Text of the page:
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Criminal negligence


Although most serious criminal offences require some kind of intention to commit the offence, criminal negligence does exist. Criminal negligence exists in a number of crimes - manslaughter for example, can be committed where the defendant has been grossly negligent. There are a few crimes where negligence is the sole basis for criminal liability. The offence of driving without due care and attention is one such example. This has been defined by case law as a driver’s standard of driving falling below an objective standard of care, which is that of the reasonably prudent and skilful driver.

Criminal negligence is a complex issue as it exists in a variety of forms. As an example of this, criminal negligence can be established by constructive knowledge. Constructive knowledge is where the accused ought to have known something that they did not, and on this basis they can be found guilty because they should have known. The use of constructive knowledge is interesting in the prosecution of people stalking another person. In the Protection from Harassment Act 1997, it states that the defendant will be guilty of an offence if they cause harassment or ought to have known that their actions would cause harassment. The justification for the imposition of liability based on constructive knowledge is that many stalkers suffer from mental disorders which, before constructive knowledge was used, had made it difficult to show that the defendant had the intention to cause harassment.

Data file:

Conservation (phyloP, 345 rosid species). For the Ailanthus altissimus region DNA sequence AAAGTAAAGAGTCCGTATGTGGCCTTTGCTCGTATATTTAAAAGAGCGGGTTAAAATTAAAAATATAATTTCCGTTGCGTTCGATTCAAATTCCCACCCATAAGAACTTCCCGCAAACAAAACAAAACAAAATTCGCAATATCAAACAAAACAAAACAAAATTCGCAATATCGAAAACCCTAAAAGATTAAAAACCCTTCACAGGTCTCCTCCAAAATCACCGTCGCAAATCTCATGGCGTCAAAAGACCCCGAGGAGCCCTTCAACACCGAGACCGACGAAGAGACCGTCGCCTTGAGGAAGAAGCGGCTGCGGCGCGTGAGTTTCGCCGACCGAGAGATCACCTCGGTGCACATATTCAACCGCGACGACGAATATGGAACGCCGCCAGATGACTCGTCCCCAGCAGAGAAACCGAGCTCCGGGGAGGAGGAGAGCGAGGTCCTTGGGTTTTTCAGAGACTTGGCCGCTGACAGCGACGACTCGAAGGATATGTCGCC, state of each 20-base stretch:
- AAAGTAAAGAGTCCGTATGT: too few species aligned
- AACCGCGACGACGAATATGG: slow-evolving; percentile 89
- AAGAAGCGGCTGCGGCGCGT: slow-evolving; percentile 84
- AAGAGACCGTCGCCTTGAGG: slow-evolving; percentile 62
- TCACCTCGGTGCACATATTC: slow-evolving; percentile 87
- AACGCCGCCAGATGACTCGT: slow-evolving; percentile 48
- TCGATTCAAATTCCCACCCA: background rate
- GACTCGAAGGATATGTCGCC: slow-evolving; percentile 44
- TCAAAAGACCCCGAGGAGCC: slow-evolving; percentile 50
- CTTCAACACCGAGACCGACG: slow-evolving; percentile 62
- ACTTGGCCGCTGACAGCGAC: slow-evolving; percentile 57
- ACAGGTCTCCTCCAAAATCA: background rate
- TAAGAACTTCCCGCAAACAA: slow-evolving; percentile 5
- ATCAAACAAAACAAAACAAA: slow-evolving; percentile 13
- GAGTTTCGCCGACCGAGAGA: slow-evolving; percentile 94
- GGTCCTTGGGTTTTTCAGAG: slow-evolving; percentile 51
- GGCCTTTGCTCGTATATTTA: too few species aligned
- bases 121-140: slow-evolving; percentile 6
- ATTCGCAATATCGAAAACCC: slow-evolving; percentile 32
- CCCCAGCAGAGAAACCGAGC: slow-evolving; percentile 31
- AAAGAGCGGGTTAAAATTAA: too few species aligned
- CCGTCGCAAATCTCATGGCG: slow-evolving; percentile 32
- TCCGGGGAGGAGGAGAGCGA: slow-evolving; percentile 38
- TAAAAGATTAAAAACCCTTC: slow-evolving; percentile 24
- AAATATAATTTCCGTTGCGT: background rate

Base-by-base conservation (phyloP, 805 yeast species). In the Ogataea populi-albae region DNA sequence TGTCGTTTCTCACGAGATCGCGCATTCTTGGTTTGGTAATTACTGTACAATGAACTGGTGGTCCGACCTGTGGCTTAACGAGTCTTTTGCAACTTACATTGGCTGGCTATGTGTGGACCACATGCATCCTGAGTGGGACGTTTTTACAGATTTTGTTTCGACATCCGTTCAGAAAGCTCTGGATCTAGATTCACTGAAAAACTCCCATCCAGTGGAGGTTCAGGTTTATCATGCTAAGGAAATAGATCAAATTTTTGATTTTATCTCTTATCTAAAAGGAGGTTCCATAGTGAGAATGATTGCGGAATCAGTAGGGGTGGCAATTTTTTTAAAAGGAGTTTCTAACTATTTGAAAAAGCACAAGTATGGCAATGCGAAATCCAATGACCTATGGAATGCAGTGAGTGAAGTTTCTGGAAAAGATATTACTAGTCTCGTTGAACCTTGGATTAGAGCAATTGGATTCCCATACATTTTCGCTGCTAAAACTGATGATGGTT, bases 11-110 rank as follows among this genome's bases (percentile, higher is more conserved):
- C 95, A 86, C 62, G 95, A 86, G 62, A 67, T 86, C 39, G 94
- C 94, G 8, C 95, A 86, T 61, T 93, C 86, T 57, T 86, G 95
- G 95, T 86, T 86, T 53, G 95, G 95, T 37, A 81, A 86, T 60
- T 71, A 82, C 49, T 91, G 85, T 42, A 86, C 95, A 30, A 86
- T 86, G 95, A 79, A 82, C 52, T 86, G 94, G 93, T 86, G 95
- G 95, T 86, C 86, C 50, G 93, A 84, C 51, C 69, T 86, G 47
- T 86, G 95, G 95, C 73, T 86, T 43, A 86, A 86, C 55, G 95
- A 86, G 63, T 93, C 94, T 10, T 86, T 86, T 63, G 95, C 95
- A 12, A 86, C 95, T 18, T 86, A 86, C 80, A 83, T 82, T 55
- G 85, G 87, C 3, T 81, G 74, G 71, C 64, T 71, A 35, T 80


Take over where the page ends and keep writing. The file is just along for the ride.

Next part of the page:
If you would like to obtain legal advice on criminal negligence, Contact Law can put you in touch with a local specialist criminal defence solicitor free of charge. So, if you have any questions or would like our help in finding local criminal defence solicitors please call us on 0800 046 1464 or complete the web-form above.

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